Something Old/Something New

Pitfalls to Avoid

As interest in antiques and collectibles grows, reproductions proliferate. At first glance, many look like the real thing. But dealers who repeatedly make mistakes will quickly earn a bad name with knowledgeable collectors.

In addition, knowing what will sell can sometimes be guesswork. Mowrer put some Blue Ridge dinnerware--which is neither as old nor as well-known as other ceramics in which she specializes--on the bottom shelf of her showcase, just to make it look full. Surprisingly, the dinnerware has been selling faster than anything else. "What you think is going to go usually doesn't," she laughs.

Novice dealers should be wary of jumping on immediate trends. Cabbage Patch dolls, which were all the rage 10 years ago, now sit in antique shops priced at less than $30. If you want to make money on fads such as these, you have to move quickly before prices plummet.

Whatever you display in your booth or case, try to move your wares around about once a week. "Keep it looking different," Mowrer says, "even if it's the same stuff."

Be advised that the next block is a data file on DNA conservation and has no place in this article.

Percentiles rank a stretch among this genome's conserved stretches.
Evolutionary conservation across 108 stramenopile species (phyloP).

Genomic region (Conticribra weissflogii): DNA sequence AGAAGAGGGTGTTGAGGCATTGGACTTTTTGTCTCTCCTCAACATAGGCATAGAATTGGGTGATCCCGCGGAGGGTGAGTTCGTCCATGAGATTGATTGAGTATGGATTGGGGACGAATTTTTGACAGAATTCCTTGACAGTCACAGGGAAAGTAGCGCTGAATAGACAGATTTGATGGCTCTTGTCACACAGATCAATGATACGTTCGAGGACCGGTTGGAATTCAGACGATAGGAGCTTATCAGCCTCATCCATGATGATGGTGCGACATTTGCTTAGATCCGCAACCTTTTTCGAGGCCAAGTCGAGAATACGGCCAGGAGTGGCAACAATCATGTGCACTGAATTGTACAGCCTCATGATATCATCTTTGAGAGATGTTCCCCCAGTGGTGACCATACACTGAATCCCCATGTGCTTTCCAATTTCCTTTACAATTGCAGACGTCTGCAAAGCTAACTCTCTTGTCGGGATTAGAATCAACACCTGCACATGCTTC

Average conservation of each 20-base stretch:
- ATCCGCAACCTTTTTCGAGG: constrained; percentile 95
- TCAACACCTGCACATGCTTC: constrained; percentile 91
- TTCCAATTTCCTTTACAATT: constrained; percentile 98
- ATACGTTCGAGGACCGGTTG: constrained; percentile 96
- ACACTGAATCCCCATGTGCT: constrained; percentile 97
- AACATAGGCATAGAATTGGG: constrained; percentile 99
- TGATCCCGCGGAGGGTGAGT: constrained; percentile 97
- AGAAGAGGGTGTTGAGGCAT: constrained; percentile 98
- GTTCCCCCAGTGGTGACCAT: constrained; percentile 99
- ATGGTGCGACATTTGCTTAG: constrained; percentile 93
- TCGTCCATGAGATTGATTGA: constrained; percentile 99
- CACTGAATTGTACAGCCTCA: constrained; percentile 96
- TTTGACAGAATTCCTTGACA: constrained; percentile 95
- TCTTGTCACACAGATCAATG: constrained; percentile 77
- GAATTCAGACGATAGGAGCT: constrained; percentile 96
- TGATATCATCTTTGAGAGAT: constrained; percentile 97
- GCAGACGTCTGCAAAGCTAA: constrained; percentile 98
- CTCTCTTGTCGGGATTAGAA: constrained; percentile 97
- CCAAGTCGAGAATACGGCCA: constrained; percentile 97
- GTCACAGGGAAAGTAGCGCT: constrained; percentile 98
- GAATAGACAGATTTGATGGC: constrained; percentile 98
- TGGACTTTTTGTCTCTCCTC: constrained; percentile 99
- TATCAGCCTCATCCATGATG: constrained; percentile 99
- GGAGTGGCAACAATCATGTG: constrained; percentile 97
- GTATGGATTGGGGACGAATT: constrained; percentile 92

Any business has the best chance of success when the entrepreneur in charge enjoys it. Nowhere is that more true than in the antiques and collectibles field.

"You've got to love it. That's basically the whole thing in a nutshell," says Mowrer, who has a full-time job as a janitor and devotes evenings and weekends to her antiques business. If the work were drudgery, she would not be willing to spend the time necessary for success. "The hunt is the thrill. I'll be happy if I can just pay for my addiction to antiques," she laughs.

"A lot of people go into this business because they think it's easy," says Swaim. Many beginning dealers who inherited quality items from a family member, or who decide to sell things from their personal collections, are surprised to find the business can be quite challenging down the road. "They don't realize that once the good stuff is gone, they have to go out and replace it."

Selling antiques and collectibles may not make you rich. But you can reap financial rewards if you go into the business armed with knowledge, persistence and a true love of the business and the merchandise you sell.

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This article was originally published in the April 1997 print edition of Entrepreneur with the headline: Something Old/Something New.

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